I’m in the process of re-reading Cathy Davidson’s excellent book, Now You See It (here’s my initial review). My Freshman Writing classes are done with Fahrenheit 451, and we’re moving on to a more optimistic view of the future. This is (obviously) the first time I’m teaching this book, and it’s going to be a challenge to come up with assignments both large and small to engage the students with the work. Not because it’s a difficult book to engage with, but because it’s new, and as Cathy Davidson points out, the new is hard.
So much of the book resonates with me because I’ve actively sought jarring and unfamiliar experiences: I decided to not to attend an English university in my hometown on Montreal, instead choosing attend a smaller French university; I headed North and West to do my PhD; my first tenure-track job was at an HBCU (and as to why that’s “strange,” take a look at my picture). Even now, this Canadian city girl is in the middle of Appalachia. Every single one of these choices has forced me to confront my preconceptions and, as Cathy Davidson (and obviously others) points out, this disruption is essential to learning: “Learning is the constant disruption of an old pattern, a breakthrough that substitutes something new for something old. And then the process starts again” (5).
(This, by the way, is going to be the “free write” discussion question I post to my students before we start any class discussion; how many of them have experienced that as a part of their education?)
I’ve always been restless. I need to feel like I’m moving forward, challenging myself, really learning. As much as I enjoyed my undergraduate experience, I knew that any job I took, any job that I was trained for, would bore me to tears, and that I hadn’t really been challenged intellectually. Grad school, it seemed, held the promise of greater intellectual stimulation. But I am forever grateful for the Université de Sherbrooke for providing me with such a wonderful environment in which to learn.
Sherbrooke started as a service city for a large and fertile farming area in south-eastern Quebec. The university itself, founded in 1954, in still one of the youngest free-standing universities in the province. All things considered, there was no reason why the university could or should evolve into one of the most innovative and dynamic universities in Canada. But it did. It’s medical school, in 1987, moved to Problem-Based Learning, and now is cited as an example for other schools to follow. It’s engineering school also works largely on a problem-based program. It always seemed strange to me that Sherbrooke was ranked in the “Medical-Doctoral” category (medical school notwithstanding) because the focus was so squarely on the undergraduate experience.
My program was no exception. I was studying “professional writing” in English (yes, I went to a French university to study English). Our program was small, professionally oriented, but also one that responded not only to the needs of the job market, but also the needs of the students. We learned HTML and web design back in the mid-1990s. In an English program! I edited our small student newspaper, oversaw the birth of the online version (no longer available), and had lots of informal opportunities for translation. When a large group of students (from my year and others who were ahead of us) were voicing their displeasure about the program, I organized a meeting between the faculty and students to discuss the direction of the program. We were writing publicly in many of our classes before we even knew that’s what we were doing.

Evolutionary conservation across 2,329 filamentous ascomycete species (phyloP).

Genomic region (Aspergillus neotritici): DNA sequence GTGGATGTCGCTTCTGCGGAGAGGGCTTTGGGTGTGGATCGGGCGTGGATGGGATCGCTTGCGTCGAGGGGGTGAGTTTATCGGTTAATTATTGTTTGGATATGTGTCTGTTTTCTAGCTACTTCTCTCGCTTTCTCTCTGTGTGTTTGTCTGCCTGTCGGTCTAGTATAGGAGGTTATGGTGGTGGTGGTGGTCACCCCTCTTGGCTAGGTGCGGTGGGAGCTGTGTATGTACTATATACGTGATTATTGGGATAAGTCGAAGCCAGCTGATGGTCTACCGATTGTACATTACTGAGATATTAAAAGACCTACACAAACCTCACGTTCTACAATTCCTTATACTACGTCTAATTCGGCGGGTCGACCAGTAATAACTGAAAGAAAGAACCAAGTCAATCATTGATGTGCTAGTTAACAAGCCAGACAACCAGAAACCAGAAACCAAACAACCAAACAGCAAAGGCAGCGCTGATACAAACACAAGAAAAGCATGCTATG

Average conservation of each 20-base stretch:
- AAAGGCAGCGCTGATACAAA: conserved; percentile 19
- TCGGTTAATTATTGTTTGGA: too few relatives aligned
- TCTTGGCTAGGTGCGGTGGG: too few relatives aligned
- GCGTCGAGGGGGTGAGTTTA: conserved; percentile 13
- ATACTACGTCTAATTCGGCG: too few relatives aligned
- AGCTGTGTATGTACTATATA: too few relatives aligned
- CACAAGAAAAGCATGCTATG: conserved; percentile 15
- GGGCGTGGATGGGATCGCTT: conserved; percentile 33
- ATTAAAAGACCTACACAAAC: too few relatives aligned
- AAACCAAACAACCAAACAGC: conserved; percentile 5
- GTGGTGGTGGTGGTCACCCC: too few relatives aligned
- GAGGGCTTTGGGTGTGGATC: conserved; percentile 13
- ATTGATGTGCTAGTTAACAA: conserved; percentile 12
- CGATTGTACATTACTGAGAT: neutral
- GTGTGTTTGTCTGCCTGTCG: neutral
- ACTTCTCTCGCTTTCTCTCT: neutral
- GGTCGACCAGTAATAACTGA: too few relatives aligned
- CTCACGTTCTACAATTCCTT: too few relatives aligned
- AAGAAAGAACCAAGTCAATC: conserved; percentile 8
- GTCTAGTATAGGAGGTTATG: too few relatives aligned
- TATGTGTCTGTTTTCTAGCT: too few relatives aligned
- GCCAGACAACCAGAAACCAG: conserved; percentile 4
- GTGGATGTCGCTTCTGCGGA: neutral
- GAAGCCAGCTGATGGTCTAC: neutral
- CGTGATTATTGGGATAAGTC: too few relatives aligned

I was lucky. While I was being “trained” so to speak for a profession (to be fair, multiple professions: journalist-editor-translator-web writer-technical writer), it was in an environment where we were free, in fact, encouraged to create our own jobs, our own profession. It was never hidden from us that, while jobs were almost a guarantee (this was during the tech boom), self-employment and being a freelancer was an attractive option. We were connected with alumni who had successfully gone off on their own. We were, as a small English program in a large French university, a community who worked together, took care of one another, and helped each other succeed. I loved that.
I compare my undergraduate institution with the one that I am currently teaching at. The experience for my students couldn’t be more different. And yet, this is a place where education should be on the cutting edge of innovation. The programs that most of our students major in (education, nursing, vet tech, engineering tech) are perfect for Problem-Based Learning and a more collaborative style. But, in a cruel irony, these are the programs that are most rigidly standardized and controlled by external (and internal) accrediting bodies. And in most of our other programs, we prepare students for urban, white collar jobs that just don’t exist in our region.
One expects cities to be the centers of innovation, but I think we need to look to rural colleges and schools for new ways to teach and learn. Scratch that, we need to liberate rural colleges and schools in order for them to better serve their students, providing for them an education that they can use in their communities, to improve their communities. But, we don’t, in part because we assume that rural students are “less than” their urban (and urbane) counterparts. Those who can, leave. Those who stay…
This is, Cathy Davidson would say, an assumption that needs disrupting. Innovative, relevant, and enriching education can happen anywhere. Sherbrooke proves that. I want my students to prove that, too.